It is despite – or perhaps more accurately because – our societies have never been more highly educated that education has become a prominent factor in determining political differences. This divide has also created a debate about whether politics should be about facts or emotions. The evidence that emotions matter more has been mounting up for a long time and should be heeded; but at the same time voters will also expect a politician to deliver on the promises made on the campaign stump – and this may turn out to be a significant challenge for the new President once he takes office.
But the differences in populist challenges are just as important. America is not Britain or Europe. The meaning of race in America – shaped by slavery and segregation – differs from European experiences of Empire, decolonisation and post-war immigration, which have generated rather different legacies in Britain, Belgium or France. Meanwhile, Europe’s arguments over Muslim integration reflect a considerably different demographic, social and economic picture than that in the United States, though concerns about Islamist extremist terrorism are shared.
As religious faith is much stronger in America than Europe today, the US appears to have a more profound cultural rift between rural America and the urban cosmopolitanism of the richer metropolitan centres. Deep American divides over what the constitution should say about gun control and abortion are largely missing from European politics, while debates about sovereignty and free movement in the European Union are significantly different from arguments about the UN or multilateralism in America.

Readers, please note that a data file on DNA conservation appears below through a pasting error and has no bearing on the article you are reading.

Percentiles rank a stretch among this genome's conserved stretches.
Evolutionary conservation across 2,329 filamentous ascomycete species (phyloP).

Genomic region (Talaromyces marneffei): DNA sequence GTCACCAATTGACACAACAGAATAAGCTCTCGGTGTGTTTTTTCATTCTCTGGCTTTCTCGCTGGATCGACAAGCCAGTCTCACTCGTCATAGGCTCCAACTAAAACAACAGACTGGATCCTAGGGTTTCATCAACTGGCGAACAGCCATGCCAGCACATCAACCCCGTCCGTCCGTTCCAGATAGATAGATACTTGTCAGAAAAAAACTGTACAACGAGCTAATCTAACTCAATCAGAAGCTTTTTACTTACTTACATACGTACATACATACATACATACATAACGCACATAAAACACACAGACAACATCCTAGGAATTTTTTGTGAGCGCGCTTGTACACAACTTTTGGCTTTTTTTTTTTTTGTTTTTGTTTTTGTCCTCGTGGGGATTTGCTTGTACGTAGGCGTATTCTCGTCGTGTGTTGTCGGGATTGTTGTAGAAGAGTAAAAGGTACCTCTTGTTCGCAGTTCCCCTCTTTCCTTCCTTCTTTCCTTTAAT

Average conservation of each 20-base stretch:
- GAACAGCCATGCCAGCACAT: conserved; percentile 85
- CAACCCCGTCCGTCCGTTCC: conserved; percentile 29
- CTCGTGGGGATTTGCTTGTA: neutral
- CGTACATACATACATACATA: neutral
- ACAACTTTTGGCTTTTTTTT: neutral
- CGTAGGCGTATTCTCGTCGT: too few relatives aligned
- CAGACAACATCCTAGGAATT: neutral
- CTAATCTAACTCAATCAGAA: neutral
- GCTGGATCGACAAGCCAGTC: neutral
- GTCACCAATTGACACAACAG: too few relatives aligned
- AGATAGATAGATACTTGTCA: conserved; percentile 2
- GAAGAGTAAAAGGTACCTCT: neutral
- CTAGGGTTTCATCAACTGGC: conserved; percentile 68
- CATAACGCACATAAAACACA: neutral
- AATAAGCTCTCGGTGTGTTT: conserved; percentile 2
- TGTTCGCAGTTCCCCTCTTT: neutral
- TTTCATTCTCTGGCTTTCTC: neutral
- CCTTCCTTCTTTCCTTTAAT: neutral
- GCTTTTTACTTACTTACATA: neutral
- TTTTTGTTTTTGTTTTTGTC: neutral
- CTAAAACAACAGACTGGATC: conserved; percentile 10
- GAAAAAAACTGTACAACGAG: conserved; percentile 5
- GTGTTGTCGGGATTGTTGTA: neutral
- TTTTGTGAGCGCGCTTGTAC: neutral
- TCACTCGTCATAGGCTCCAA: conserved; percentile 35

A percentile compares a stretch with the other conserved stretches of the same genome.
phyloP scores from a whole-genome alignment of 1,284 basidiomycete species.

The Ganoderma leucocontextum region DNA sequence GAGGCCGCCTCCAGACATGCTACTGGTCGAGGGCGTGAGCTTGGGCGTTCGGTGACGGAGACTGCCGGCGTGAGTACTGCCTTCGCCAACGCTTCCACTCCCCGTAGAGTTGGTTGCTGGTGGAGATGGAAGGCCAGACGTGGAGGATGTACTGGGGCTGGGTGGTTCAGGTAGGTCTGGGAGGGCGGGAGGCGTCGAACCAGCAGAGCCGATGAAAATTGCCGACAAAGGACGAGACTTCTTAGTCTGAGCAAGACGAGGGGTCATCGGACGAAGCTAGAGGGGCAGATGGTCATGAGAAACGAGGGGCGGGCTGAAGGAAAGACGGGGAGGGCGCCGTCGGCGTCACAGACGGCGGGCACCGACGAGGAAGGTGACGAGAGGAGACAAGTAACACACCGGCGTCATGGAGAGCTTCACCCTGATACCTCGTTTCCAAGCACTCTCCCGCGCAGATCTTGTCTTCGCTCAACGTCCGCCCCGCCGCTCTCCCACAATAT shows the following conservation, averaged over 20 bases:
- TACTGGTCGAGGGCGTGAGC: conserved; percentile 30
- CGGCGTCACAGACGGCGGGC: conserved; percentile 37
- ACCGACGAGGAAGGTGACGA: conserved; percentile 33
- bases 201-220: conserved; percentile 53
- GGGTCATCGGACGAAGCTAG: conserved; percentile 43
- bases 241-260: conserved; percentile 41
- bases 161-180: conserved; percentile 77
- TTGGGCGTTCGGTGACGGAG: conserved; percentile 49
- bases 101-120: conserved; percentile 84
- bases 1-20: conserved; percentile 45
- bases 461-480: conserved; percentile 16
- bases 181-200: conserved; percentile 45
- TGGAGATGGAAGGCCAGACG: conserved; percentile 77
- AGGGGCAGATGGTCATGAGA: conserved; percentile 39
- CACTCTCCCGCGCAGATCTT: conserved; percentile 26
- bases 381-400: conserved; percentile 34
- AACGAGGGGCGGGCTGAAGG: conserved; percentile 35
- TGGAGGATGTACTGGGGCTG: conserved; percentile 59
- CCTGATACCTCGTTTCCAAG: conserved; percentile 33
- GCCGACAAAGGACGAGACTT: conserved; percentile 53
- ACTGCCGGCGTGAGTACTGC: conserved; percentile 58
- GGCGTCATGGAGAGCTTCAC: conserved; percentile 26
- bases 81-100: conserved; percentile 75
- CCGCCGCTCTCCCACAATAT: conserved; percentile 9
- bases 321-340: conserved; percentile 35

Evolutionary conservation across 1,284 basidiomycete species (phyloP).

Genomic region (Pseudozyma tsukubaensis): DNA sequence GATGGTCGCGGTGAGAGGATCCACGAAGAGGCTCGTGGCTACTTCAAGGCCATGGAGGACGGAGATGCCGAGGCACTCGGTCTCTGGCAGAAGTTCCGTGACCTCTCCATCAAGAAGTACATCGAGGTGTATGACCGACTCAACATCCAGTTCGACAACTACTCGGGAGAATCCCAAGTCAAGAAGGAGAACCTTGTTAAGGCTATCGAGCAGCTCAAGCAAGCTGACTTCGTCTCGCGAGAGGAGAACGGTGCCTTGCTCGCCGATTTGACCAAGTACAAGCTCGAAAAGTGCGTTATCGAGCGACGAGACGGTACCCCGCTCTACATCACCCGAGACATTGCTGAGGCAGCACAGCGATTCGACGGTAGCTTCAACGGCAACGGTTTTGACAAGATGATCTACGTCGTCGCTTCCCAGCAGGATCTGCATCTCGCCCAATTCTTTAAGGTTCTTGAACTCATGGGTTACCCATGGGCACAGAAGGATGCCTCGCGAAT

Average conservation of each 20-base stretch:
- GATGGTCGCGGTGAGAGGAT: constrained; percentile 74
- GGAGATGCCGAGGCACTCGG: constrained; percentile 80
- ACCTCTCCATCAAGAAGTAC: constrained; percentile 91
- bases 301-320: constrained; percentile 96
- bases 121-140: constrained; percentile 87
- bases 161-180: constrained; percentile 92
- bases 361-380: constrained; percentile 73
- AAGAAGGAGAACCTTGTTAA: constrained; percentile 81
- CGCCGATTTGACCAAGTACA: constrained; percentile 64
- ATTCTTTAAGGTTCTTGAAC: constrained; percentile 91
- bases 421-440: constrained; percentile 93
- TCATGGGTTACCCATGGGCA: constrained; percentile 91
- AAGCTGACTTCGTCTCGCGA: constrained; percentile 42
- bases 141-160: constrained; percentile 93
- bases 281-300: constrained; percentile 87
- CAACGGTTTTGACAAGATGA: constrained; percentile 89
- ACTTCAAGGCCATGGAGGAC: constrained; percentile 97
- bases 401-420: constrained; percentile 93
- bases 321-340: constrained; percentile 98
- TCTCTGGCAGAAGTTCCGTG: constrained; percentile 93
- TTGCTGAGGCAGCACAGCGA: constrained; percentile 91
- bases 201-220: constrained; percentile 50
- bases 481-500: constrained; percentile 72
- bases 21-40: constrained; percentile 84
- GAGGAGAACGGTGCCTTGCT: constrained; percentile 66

Britons divided down the middle on Brexit but strongly preferred Clinton to Trump by a four-to-one margin. This suggests that that, whatever the many uncertainties about what Brexit will mean, it appeared to most Britons a considerably more plausible proposition than sending President Trump to the White House.
There may be many things we can learn by comparing experiences of populist challenges on both sides of the Atlantic – concerning how liberal counter-arguments failed to land and also why populist arguments resonated so strongly with voters. It will be necessary to learn how the use of emotional engagement in politics, which works for populism, might not only and always be decried as the problem of “post-truth politics” but become part of the solution for an emotionally intelligent way to defend liberal principles and causes. Evidence should matter in making policy, but nobody has ever fact-checked their way to political success. It is now a decade since Drew Westen, author of The Political Brain, wrote back in 2007 about the dangers for the Democrats of “an irrational emotional commitment to rationality … that renders them, ironically, impervious to both scientific evidence on how the political mind and brain work and to an accurate diagnosis of why their campaigns repeatedly fail.”
The answer to a politics of “them versus us” cannot be the rejection of identity as dangerous – nor an acceptance of an entirely polarised battle with no effort to seek common ground. Challenging prejudice effectively also needs an appeal to shared identities which can reach those who are anxious, and sometimes fearful, but not irredeemably prejudiced.
What this means – and how it is done – will be very different in Britain, in America, in France and elsewhere. The challenges in these countries are different and the responses should be too. All politics is local. Populist challenges are rooted in the specific felt experiences of particular places. Any effective responses will have to be too.